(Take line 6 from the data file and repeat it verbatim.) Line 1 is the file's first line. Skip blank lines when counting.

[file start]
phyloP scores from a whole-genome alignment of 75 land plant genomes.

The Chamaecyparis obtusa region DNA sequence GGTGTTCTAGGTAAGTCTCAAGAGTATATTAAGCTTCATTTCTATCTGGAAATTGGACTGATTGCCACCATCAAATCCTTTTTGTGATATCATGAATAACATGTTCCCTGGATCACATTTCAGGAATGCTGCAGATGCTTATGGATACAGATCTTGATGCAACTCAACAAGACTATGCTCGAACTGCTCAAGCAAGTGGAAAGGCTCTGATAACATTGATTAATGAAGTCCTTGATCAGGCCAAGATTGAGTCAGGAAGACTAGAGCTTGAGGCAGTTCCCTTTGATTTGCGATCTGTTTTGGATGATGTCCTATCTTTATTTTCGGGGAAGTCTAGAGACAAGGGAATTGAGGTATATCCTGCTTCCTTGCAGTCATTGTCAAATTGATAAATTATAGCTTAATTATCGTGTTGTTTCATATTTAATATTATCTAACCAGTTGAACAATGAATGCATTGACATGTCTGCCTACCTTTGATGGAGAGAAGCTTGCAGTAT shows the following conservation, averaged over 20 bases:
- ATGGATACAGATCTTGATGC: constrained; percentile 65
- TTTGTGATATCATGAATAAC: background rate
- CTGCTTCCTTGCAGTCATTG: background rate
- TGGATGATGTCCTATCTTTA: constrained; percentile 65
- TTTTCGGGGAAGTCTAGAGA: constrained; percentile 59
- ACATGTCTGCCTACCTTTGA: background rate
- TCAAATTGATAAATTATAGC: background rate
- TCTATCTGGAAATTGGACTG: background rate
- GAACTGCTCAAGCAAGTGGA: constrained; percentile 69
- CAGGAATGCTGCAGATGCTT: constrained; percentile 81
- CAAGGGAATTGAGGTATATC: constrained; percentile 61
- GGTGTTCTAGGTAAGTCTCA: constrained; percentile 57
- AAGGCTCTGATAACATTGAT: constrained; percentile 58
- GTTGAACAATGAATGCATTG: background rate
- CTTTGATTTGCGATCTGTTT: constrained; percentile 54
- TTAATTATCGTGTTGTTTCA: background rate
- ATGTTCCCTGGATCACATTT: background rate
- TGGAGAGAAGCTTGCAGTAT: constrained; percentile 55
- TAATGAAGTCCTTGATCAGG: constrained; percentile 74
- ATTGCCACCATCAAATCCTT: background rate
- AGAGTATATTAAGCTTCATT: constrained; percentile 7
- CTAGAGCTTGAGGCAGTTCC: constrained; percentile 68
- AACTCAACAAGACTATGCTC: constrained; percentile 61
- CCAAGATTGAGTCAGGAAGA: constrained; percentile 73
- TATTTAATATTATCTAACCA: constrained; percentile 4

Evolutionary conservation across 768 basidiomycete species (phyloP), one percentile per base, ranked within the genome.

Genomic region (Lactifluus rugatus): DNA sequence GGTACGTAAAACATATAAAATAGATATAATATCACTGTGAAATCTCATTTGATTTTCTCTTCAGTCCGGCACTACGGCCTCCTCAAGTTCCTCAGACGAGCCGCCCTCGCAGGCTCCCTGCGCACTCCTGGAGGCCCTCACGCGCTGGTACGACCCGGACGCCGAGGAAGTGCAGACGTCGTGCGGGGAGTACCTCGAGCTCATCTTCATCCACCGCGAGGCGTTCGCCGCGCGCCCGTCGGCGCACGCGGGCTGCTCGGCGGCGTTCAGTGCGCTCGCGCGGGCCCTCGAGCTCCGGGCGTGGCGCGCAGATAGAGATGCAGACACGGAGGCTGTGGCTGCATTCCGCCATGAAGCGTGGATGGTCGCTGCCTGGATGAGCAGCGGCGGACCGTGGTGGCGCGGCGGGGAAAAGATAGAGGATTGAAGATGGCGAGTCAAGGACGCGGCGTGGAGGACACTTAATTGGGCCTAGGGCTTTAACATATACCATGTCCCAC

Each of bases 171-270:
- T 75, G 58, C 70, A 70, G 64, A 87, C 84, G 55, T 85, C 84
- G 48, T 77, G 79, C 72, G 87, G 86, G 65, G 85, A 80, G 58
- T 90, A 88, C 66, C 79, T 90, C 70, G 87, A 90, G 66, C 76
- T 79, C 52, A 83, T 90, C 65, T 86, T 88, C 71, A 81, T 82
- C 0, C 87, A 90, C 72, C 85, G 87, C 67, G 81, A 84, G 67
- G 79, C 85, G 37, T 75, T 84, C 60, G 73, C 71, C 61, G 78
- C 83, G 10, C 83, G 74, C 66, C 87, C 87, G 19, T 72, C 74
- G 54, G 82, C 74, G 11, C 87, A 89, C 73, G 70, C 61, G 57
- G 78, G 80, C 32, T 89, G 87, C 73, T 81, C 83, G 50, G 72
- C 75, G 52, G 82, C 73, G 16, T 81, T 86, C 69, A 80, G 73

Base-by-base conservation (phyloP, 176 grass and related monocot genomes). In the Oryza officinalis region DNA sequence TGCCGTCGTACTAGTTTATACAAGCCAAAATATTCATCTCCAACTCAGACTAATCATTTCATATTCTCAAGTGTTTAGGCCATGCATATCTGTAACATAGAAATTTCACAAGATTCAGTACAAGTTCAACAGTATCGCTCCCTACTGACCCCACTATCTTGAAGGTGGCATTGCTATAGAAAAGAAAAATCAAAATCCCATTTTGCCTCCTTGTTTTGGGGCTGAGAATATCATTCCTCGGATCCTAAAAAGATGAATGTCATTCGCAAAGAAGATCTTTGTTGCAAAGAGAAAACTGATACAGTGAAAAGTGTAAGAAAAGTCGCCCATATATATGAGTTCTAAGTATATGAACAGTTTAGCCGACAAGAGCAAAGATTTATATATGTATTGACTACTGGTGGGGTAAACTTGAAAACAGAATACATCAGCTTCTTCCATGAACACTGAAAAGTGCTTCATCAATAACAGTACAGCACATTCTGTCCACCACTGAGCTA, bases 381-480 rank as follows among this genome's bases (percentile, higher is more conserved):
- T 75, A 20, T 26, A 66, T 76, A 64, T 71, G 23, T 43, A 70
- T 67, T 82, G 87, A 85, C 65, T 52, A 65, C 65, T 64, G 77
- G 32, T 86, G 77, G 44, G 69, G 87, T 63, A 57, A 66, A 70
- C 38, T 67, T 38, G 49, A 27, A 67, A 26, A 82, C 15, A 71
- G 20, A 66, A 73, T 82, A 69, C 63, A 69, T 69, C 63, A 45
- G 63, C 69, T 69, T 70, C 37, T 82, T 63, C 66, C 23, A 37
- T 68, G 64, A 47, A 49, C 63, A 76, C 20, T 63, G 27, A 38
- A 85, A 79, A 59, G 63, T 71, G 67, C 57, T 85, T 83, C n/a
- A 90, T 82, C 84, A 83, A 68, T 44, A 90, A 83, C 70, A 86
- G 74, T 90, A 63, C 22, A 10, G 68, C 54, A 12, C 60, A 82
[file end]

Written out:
- TGGATGATGTCCTATCTTTA: constrained; percentile 65